Magistrates and ministers are two Divinely appointed offices that are to be used for the support and advancement of the Kingdom of God among men. In the last chapter, the Lord spoke about the magistrates of Israel; but this chapter begins with words concerning Israel’s ministers – the Levites. Care was taken that the priests did not find it necessary to entangle themselves with the affairs of this life, nor to enrich themselves with the wealth of this world; for they had better and spiritual things to mind. However, care was likewise taken that they did not lack the comforts and conveniences of this life, even though they did not have an inheritance among the rest of the tribes of Israel. Therefore, it was appointed that the people were to provide for them; it was not left up to their generosity, but it was actually required by the law. Those who enjoy the benefit of solemn assemblies for worship and Biblical teaching ought to provide for the comfortable support of those who minister in such assemblies. The priests who served at the Tabernacle were to have their shares of the sacrifices that they offered, while the priests who resided in their cities throughout the countryside districts of Israel were to have the firstfruits that the people gave them their support.
One would not think that there would be such a necessity to warn the people of Israel against the infections of the idolatrous customs of the Canaanites. Was it possible that a people so blessed with Divine institutions would ever approve of the brutish and barbarous inventions of men and devils? Alas! This was a great danger indeed; and therefore, they were repeatedly charged to not follow after the abominations of those heathen nations. A few things in particular were mentioned – not the least of which was the sacrificing of their children to Moloch, an idol that represented the sun, by burning them alive in a fire. Other things that were expressly forbidden among the Lord’s people include the observing of “lucky” or “unlucky” days, charms for diseases, amulets or spells to prevent evil, fortune-telling, and all such similar abominations. These wicked things were a leading cause of the rooting out of the Canaanites, and they ought never be practiced by those who call themselves Christians. A person cannot simultaneously have communion with God and maintain fellowship with devils.
Besides the priests and Levites, who were the Israelites’ ordinary ministers, whose office was to teach them God’s law; they also had prophets to reprove them for their faults, remind them of their duty, and foretell things to come – both judgments for warning, and deliverances for their comfort. Having these prophets, they would not need to use divinations or witchcraft; for they would be able to enquire of God’s prophets concerning even their private affairs, as Saul did (1 Sam. 9:6). These prophets were like Moses in some respects, although far inferior to him (chapter 34:10). But the promise of these prophets was primarily intended to be a promise of Jesus; it is the clearest promise of Him that is found in all the law of Moses! It is expressly applied to our Savior, the promised Messiah (Acts 3:22; 7:37); and the people of Jesus’ day had this promise in mind when they said concerning Him, “This is of a truth that prophet that should come into the world” (John 6:14). And it was the Spirit of Christ Himself that spoke in all the Old Testament prophets (1 Pet. 1:11).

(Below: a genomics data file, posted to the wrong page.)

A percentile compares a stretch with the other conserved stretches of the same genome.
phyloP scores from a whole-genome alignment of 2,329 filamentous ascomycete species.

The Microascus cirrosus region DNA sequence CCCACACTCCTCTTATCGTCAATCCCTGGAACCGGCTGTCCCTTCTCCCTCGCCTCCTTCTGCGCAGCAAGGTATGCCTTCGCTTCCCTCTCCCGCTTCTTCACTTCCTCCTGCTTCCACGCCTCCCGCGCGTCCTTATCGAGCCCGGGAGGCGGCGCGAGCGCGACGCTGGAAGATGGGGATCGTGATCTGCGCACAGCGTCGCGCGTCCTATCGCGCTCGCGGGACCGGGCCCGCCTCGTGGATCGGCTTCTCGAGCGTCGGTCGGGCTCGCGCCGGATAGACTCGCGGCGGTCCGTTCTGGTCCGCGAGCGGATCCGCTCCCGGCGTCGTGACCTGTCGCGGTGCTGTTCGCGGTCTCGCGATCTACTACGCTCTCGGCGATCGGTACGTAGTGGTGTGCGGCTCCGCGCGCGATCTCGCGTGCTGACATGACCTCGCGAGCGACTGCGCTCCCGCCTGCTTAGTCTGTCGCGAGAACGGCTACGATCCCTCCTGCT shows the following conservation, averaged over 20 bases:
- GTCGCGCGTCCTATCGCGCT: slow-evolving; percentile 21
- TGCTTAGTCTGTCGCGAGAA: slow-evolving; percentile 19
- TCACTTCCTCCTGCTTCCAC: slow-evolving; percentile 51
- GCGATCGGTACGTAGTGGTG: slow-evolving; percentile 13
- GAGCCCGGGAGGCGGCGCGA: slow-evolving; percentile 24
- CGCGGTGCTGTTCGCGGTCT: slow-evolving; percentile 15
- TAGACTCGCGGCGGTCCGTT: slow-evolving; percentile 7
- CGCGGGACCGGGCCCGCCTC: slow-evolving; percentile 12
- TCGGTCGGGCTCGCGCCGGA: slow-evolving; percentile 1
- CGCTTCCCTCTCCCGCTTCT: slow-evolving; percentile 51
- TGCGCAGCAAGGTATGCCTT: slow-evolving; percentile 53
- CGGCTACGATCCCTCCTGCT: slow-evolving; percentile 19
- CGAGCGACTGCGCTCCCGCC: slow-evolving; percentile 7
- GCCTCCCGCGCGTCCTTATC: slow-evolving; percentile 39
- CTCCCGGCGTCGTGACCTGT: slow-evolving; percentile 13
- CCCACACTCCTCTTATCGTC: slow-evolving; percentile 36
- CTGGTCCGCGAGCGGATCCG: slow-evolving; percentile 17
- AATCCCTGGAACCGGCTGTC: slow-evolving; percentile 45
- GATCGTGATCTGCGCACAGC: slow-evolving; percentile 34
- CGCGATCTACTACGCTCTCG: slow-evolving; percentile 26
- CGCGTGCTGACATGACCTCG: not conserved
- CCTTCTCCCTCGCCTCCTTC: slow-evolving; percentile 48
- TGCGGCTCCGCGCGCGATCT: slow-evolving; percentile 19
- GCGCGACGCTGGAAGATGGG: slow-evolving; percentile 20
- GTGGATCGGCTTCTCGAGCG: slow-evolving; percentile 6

It was here promised that Christ would arise as a Prophet Who was greater than any earthly prophet; for by Him, God would make Himself and His will known to the human race – more fully and clearly than He had ever done before! Jesus is the Light of the world (John 8:12). He is the Word, by Whom God speaks to us (John 1:1; Heb. 1:2). He was like Moses, but He was far superior to him. In verse 15, a charge and command was given to all people to hear, believe, and obey Him: “Unto him you shall hearken” (verse 15). Whoever will not listen to Him and obey Him shall be surely and severely reckoned with for his contempt (verse 19). Whoever refuses to listen to Jesus shall do so at his own peril, for this Great Prophet will also be his Judge (John 12:48). But happy are all those who trust in Him and obey Him! (Ps. 2:12) He will lead them in the paths of safety and peace, until He brings them to the land of perfect light, purity, and happiness!
This chapter concludes with a caution against false prophets. Since it was such a great duty to listen to the true prophets, and yet there was so much danger of being misled by false prophets; the people might very well wonder they would be able to recognize words which the Lord had not truly spoken? This should be a matter of great concern for us as well. Whatever is against the plain meaning of the written Word, or whatever gives license or encouragement to sin – we may be sure that it is not something that the Lord has spoken. If a prophet gave any kind of sign or predicted any kind of future event, the people would know that he was not sent by God, if his sign or prediction did not come to pass. (However, even if the sign did happen, it would not prove the prophet’s mission if he was calling them to serve idols, or to do some other similarly clear violation of God’s laws.) On the other hand, by the miracles which Jesus worked – especially by that great sign which He gave by rising from the dead, which came to pass as He had foretold, – it was made plainly clear that He was indeed sent by God!
Lord Jesus, You have indeed been raised up as the Great Prophet! We pray that You would lead our dark, ignorant, and blind minds to become acquainted with the mysteries of Your Kingdom! Amen.
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